Hospital-in-the-Home Shows Promise for Reducing Acute Care Costs; Medical Laboratories Face Uncertainties Concerning Expanding Services to In-Home Environments in Support of Care Providers
Despite logistics and test volume concerns for laboratories, hospital-in-the-home services promise to reduce cost and improve quality of care for patients who might be negatively impacted by the noise, stress, and germs of busy hospitals
In April, The Washington Post highlighted the plight of 71-year-old Phyllis Petruzzelli—a patient with a weakened immune system suffering from pneumonia. Instead of admitting her into a noisy ward and exposing her to other germs and infection vectors, doctors at Brigham and Women’s Faulkner Hospital in Boston chose a different approach. They treated her in her home with a remote monitoring patch and in-home visits. Three days later, she was well and referred to her primary care provider for follow-up.
This is an example of the hospital-in-the-home model of clinical care. It is not a new concept and is being developed in a number of countries. In the United States, managers at medical laboratories, hospitals, and integrated health systems will want to stay informed about the ongoing efforts to use the hospital-in-the-home method as a way to improve patient care while lowering the overall cost of a healthcare encounter. One reason is that patients receiving care in their homes will need to be serviced by clinical laboratories.
David Levine, MD, Clinician-Investigator at Brigham and Women’s Hospital, told The Washington Post that despite initial reservations from staff, their testing of hospital-at-home care has been positive. “[Staff] very quickly realize that this is really what patients want and it’s really good care,” he stated.
Hospital-in-the-Home Costs Less, Better Care
Levine is lead author of a study published in the Journal of General Internal Medicine that compared the costs, quality, safety, and patient experience of 20 adult individuals admitted to emergency departments for an infection, exacerbation of heart failure, chronic obstructive pulmonary disease (COPD), or asthma.
“Median direct cost for the acute care plus 30-day post-discharge period for home patients was 67% (IQR, 77%; p < 0.01) lower,” the study authors note, “with trends toward less use of home-care services (22% vs. 55%; p = 0.08) and fewer readmissions (11% vs. 36%; p = 0.32). Patient experience was similar in both groups.”
Though authors acknowledged the need for a larger trial to create definitive results, they concluded that home-hospitalization resulted in reduced cost while allowing improved physical activity.
Hospitals caring for patients in their homes is not a new concept. In 2012, Dark Daily reported on a similar trial involving 323 patients across a year at Presbyterian Healthcare Services in Albuquerque, New Mexico. The study found patients of their hospital-based home care (HBHC) program achieved savings of 19% when compared to costs of similar hospital acute care patients.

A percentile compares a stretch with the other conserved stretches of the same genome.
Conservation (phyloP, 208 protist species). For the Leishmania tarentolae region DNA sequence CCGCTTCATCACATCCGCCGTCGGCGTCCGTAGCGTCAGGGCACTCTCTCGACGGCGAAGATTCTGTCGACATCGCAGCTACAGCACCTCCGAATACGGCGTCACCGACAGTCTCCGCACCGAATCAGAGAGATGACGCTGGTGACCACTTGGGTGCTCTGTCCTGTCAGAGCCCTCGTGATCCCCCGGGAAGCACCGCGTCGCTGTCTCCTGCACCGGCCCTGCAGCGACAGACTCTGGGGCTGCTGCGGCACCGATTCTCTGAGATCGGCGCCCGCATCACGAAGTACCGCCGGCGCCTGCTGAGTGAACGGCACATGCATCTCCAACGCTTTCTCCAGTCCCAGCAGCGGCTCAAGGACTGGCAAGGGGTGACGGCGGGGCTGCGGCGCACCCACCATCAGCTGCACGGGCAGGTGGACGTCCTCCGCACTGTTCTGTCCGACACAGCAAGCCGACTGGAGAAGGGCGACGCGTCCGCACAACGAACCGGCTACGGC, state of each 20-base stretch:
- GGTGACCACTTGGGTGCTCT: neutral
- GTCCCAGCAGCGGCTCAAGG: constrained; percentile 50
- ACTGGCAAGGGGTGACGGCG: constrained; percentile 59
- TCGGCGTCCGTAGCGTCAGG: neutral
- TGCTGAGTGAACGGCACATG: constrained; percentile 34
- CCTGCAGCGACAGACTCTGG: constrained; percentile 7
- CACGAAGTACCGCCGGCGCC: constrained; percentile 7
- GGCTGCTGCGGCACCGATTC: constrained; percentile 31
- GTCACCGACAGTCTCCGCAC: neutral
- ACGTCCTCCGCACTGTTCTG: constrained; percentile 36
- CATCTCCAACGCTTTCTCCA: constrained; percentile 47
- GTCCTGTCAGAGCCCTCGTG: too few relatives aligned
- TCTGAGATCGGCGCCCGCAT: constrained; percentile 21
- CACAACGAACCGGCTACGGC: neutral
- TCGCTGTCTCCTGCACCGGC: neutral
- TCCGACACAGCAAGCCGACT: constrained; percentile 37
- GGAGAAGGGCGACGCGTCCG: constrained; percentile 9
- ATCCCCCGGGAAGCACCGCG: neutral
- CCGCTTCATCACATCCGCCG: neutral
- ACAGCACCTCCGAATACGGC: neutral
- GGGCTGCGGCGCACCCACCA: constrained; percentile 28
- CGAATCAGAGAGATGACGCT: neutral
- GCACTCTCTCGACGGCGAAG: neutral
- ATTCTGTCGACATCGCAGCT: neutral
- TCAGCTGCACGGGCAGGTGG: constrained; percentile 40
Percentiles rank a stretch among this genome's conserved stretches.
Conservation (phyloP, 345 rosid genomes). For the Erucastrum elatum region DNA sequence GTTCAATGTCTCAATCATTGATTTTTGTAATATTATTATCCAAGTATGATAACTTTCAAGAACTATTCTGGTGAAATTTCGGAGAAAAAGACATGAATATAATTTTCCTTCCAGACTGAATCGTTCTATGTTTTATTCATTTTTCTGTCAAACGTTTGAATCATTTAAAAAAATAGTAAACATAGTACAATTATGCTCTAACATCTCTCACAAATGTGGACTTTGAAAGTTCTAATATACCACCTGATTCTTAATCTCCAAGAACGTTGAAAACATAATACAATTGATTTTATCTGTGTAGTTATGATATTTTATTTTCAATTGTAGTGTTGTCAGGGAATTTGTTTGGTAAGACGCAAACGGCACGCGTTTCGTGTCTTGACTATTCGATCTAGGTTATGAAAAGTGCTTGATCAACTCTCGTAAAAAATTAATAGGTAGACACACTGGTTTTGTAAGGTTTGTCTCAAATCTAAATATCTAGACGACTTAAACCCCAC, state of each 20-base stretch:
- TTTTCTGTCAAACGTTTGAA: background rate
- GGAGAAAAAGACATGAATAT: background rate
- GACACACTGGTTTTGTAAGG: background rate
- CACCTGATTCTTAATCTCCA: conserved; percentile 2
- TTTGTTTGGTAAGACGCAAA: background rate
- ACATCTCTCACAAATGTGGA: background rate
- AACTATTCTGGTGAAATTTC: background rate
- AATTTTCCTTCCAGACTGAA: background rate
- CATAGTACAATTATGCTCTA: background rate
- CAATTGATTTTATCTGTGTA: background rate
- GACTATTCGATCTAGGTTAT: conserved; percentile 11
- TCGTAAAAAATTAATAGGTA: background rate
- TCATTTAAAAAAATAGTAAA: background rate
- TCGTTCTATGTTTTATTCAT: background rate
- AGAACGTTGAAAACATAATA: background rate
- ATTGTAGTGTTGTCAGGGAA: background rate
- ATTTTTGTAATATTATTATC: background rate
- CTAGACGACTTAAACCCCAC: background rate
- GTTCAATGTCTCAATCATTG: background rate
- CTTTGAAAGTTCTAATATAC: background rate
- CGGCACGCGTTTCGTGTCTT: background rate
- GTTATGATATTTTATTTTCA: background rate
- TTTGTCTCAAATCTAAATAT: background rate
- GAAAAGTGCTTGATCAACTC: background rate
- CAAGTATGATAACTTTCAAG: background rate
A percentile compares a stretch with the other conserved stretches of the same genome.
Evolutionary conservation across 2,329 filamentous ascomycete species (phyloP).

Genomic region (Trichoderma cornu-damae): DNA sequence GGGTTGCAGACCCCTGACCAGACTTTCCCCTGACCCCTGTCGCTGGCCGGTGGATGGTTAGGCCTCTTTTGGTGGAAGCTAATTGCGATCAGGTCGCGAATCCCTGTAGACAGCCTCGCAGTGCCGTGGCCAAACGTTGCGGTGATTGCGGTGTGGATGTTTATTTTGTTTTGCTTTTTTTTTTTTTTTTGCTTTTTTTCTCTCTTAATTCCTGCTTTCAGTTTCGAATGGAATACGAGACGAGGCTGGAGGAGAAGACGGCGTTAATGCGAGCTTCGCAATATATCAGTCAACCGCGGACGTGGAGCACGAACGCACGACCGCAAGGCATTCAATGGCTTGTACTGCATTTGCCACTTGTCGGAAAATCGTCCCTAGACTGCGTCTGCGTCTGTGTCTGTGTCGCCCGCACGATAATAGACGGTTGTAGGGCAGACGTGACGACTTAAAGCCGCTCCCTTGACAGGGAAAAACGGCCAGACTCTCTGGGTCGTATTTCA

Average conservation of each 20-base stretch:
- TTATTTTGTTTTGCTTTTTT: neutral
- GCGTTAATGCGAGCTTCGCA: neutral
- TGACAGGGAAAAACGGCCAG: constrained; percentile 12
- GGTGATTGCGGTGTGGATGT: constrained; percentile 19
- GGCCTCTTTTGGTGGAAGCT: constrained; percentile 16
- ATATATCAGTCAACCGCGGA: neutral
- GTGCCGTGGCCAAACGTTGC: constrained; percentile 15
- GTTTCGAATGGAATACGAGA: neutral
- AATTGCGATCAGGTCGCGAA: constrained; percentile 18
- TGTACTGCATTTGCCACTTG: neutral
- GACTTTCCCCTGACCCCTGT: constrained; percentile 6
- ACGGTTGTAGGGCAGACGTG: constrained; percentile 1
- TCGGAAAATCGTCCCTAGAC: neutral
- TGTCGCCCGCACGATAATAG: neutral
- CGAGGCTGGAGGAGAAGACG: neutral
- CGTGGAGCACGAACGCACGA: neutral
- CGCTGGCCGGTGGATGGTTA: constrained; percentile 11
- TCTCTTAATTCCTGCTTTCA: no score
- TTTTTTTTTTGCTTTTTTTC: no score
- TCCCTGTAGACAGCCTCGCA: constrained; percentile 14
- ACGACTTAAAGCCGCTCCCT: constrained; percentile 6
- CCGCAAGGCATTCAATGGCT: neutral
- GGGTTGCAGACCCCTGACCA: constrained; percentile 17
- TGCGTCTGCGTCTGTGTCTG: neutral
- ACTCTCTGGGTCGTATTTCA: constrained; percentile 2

And a 2011 study conducted by Deloitte Access Economics found that hospital-in-the-home (HITH) care costs an average of 22% less than hospital care for a range of common conditions and uncomplicated diagnosis. (See Dark Daily, “Australia’s ‘Hospital in the Home’ Care Model Demonstrates Major Cost Savings and Comparable Patient Outcomes,” December 5, 2011.)
Hospital-in-the-Home Care Impacts Pathology Groups and Medical Laboratories
One reason for the reduced costs should concern medical laboratories and other service providers—less diagnostic tests ordered. “During the care episode, home patients had fewer laboratory orders (median per admission: six vs. 19; p < 0.01) and less often received consultations (0% vs. 27%; p = 0.04),” noted the authors of the Brigham and Women’s Hospital study.
Another complication of HITH for clinical laboratories is the patient’s location. When tests are required, clinical laboratory personnel must collect samples in patients’ homes. This could prove a logistical challenge for both independent laboratories and hospital-based labs. Adding overhead for transportation and collection to an already shrinking volume of tests could negatively impact laboratory workflow and revenues alike.
Nevertheless, though HITH is still in its early stages, studies continue to show positive results. The biggest hurdle to adoption of HITH is convincing payers to cover it. Should providers find a way to convince payers to support the new approach, rapid growth of HITH programs is likely.
As more lab-on-a-chip, lab-on-a-fiber, and similar point-of-care diagnostic testing technologies mature and integrate with telehealth solutions and electronic health record (EHR) systems, they also could combine with HITH trends to further impact volumes and margins for clinical laboratories of all sizes.
Healthcare delivery is evolving, and clinical laboratories and pathology groups must remain flexible and support these advances. In adapting to changes and providing flexible services—such as remote collection in HITH care episodes—laboratories can reinforce their value in today’s modern healthcare market and work to compensate for changes in how diagnostic tests and lab results are both utilized and delivered.